Wow, one of my favorite computer subjects and I've missed most of the discussion!
There really is way too much for me to reply to here, but I have a few random (really, truly, random) thoughts:
In response to someone earlier in the thread: graphics apps are actually seldom made on or for Mac anymore. There are far, far, FAR more graphics apps of all kinds available either Windows-exclusive, or cross-platform (e.g. Irfanview, XnView, Paint.net, Faststone, etc, etc.). The only apps really made for Macs now are Adobe and Apple's own, of course. Apple has purchased a few major developers (e.g. Finalcut devs) to make them platform-exclusive, but before that they were cross-platform.
I don't think the "Photoshop is made for and works better on Mac" argument holds up anymore, not for several versions at least. If I recall 64 bit CS4 was massively delayed on Mac this generation, a big signal right there. Apple does a lot of things wrong behind the scenes in the coder's world. If you've ever talked to someone coding for the Mac platform and just trying to get things done, you'd hear all about it. I know because I work for a company that makes a cross-platform graphics app, and some of Apple's decisions really defy belief.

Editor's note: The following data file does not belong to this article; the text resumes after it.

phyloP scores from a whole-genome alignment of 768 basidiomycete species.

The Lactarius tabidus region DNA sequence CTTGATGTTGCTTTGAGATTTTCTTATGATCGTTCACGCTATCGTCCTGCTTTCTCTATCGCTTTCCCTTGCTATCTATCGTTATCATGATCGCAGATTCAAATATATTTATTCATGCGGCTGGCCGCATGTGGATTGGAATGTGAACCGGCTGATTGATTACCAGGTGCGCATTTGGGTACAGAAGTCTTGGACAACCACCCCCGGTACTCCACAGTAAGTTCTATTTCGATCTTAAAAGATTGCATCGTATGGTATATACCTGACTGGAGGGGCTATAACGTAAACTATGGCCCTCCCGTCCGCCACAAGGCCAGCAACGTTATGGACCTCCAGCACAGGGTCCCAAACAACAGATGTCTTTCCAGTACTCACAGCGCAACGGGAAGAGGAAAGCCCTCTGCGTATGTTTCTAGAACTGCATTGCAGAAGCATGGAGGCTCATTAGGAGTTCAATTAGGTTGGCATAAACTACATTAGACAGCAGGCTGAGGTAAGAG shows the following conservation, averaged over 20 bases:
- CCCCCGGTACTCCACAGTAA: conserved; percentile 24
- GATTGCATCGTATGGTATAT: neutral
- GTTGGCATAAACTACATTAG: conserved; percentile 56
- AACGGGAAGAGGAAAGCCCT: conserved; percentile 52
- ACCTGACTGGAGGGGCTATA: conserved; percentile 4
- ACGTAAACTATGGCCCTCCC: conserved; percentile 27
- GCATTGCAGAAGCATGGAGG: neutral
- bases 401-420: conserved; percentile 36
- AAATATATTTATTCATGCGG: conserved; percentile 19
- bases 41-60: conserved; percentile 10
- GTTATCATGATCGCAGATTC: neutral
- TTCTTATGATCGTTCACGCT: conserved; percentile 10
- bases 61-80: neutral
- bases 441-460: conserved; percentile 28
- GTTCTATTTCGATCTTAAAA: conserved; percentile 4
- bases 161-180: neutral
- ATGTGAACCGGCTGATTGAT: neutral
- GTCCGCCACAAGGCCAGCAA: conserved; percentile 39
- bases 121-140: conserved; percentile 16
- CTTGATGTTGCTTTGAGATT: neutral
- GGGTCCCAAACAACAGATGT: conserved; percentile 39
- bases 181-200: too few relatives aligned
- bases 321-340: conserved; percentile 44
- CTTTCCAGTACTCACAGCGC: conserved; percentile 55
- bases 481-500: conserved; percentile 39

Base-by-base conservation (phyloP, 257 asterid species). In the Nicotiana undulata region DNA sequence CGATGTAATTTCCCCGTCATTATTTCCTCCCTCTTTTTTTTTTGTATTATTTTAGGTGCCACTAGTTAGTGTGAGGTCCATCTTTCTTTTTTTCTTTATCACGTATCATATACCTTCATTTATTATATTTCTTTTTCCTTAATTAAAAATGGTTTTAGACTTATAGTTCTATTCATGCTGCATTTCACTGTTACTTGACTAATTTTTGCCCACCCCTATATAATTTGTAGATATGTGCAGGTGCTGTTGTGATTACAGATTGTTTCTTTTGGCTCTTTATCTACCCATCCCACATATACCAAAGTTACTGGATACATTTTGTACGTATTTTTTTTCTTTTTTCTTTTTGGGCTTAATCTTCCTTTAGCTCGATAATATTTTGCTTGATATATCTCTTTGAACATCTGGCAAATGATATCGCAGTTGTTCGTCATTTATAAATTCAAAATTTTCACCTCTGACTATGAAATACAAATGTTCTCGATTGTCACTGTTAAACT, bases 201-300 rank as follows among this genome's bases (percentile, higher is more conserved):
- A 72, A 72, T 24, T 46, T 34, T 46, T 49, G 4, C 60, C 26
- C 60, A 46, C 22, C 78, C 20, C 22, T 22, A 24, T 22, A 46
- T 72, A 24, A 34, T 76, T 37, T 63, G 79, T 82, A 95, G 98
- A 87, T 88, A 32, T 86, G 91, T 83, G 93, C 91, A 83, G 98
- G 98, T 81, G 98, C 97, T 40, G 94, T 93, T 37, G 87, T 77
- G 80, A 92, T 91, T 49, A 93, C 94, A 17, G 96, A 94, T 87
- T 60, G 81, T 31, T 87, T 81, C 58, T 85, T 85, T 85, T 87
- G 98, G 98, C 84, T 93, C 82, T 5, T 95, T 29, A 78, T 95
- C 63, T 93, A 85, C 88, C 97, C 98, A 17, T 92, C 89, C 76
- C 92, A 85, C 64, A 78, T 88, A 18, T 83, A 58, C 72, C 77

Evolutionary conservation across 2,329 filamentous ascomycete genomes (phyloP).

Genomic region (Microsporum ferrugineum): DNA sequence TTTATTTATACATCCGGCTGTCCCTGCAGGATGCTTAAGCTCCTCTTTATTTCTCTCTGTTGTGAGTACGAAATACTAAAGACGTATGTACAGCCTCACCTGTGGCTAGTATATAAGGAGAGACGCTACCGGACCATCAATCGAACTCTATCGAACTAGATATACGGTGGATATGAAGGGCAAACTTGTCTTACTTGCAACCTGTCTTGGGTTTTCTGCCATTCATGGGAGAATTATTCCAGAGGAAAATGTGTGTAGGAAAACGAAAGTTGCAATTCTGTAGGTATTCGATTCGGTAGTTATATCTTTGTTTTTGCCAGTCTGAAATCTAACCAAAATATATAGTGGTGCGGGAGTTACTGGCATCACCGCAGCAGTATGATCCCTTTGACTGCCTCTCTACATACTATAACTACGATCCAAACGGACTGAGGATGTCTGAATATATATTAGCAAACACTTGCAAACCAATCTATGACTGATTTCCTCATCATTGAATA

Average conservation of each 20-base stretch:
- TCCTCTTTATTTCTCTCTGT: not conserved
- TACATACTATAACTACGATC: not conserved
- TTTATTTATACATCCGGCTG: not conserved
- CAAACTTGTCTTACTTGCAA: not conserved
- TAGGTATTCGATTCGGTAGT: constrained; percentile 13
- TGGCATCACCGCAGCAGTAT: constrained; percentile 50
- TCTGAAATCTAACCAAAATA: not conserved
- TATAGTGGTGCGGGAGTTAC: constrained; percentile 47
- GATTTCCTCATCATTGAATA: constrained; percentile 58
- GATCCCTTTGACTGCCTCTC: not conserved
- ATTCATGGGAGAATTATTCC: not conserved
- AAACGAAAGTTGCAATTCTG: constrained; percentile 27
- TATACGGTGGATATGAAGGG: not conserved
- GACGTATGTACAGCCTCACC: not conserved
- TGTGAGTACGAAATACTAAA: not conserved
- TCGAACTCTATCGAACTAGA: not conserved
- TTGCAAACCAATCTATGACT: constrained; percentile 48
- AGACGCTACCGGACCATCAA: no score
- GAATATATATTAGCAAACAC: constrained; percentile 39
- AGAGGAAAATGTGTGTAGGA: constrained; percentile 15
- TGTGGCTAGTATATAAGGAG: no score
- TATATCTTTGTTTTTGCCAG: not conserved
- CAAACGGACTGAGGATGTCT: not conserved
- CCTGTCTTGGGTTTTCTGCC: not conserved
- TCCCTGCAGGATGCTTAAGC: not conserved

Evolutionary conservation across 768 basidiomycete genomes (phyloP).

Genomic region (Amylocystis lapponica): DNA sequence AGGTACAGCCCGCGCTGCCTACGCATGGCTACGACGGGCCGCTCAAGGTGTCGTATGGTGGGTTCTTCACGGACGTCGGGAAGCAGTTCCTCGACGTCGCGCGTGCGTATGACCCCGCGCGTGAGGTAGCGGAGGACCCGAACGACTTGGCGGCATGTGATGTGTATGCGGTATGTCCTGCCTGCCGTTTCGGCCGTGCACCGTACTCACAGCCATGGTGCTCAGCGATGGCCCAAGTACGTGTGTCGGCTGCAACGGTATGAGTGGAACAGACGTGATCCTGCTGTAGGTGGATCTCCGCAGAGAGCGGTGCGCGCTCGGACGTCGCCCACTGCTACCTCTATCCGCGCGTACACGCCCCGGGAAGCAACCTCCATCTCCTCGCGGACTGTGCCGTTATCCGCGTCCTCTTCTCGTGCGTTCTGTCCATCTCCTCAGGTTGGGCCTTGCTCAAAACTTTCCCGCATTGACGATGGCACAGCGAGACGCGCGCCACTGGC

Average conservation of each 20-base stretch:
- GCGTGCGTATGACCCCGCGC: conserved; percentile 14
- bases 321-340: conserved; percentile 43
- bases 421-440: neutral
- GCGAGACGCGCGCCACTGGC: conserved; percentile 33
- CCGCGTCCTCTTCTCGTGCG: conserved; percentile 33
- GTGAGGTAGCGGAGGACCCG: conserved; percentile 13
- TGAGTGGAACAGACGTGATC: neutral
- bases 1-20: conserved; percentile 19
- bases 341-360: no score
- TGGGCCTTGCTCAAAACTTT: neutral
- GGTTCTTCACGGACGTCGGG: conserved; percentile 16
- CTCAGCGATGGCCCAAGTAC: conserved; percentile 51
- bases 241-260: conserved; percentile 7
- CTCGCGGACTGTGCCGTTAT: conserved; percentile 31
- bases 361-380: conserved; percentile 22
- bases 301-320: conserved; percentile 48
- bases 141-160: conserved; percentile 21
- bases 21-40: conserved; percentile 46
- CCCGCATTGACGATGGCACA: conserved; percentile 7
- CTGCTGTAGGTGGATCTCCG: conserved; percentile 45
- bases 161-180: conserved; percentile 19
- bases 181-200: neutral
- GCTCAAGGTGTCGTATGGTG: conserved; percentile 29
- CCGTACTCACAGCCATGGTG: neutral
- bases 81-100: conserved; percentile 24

In regards to businesses converting just because a generation of people become Mac users (which they aren't - Macs still have very much a minority of even consumer-level systems), that won't happen because - with the exception of small or niche businesses (e.g. graphics shops) - what businesses use isn't largely dictated by what their employees know and like, it's dictated by an IT department who will always be savvy with Windows or whatever platform best enables them to do their job, and it's also dictated by business software availability and support, which is still largely MS or at least Windows focused. Apple seems to ignore this market fairly consciously, too. They probably aren't all that interested in the low margin business market, and who can really blame them. People always talk about Apple reaching these new markets with apparently the mistaken assumption that all markets are necessarily worth owning, but Apple proves that being a minority player can still be extremely profitable. Apple puts in probably about 10% of the effort that MS does, and reaps 90% of the reward that MS does with a far larger market share.